Lever House RestaurantView text
An important architectural monument and landmark building in New York, Lever House, designed by Gordon Bunshaft and completed in 1952, was acquired by real estate magnates Aby Rosen and Michael Fuchs in 1998. In a state of disrepair at the time, they undertook a sizeable renovation project to restore the building with modern materials whilst preserving the aesthetic and spirit of the original design. As part of the project, Marc was asked to design the building’s restaurant.
The space, located on the ground floor of the tower, had no windows to the street which Marc describes as “a good thing from a design standpoint, because it gave more canvas space.” Making use of the lack of windows, Marc sought to create a warm, intimate environment, making diners feel “encapsulated.” Traditional Japanese plaster, kyokabe, was used on the coved walls as well as the ceiling, which was separated by wooden expansion joints. The main source of light came from the hexagonal grid on the ceiling, which allowed the fixtures as well as the speakers, smoke sensors, air conditioning ducts, ventilation, and sprinklers to be concealed. The hexagon was a recurring theme in the restaurant’s design, featuring in the carpeting, mirrors and in the wine racks. An elongated hexagonal form defined the shape of the 20-foot-long Corian-lined entry corridor, the booth wall openings, and even the seats of the chairs. An elevated private dining room overlooks the space. The chairs, solid Australian oak with leather upholstery, were precursors to the chairs later produced by Cappellini for the Qantas First Class lounges in Sydney and Melbourne.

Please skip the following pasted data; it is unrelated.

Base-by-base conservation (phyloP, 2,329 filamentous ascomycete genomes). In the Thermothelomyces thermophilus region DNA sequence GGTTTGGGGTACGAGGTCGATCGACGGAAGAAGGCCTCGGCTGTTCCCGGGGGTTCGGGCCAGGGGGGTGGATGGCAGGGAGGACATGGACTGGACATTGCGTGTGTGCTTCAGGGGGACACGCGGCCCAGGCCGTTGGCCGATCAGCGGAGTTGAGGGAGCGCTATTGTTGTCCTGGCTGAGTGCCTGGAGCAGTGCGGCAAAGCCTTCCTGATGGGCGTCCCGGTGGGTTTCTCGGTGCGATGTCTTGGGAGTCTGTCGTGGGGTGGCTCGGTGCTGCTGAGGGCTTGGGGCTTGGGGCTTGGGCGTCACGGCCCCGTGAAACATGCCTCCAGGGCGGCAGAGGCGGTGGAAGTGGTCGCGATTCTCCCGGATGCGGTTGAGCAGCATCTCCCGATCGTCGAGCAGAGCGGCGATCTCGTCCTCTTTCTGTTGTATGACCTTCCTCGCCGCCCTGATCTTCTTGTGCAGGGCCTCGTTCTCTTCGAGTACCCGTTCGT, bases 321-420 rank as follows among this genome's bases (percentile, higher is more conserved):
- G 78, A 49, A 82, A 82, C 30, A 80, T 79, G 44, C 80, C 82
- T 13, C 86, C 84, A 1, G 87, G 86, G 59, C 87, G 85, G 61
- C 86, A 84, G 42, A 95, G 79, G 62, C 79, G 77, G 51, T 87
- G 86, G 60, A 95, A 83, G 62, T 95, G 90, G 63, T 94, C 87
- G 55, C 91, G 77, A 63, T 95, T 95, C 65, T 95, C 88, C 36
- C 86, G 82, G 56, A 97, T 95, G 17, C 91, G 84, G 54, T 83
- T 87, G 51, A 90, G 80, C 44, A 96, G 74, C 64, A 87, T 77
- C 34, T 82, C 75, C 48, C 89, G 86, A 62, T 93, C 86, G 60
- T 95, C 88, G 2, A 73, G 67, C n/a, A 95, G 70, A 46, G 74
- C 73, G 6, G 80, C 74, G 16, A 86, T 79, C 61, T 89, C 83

New York, USA
NYC Reader's Choice for Best New Restaurant, Time Out Award 2005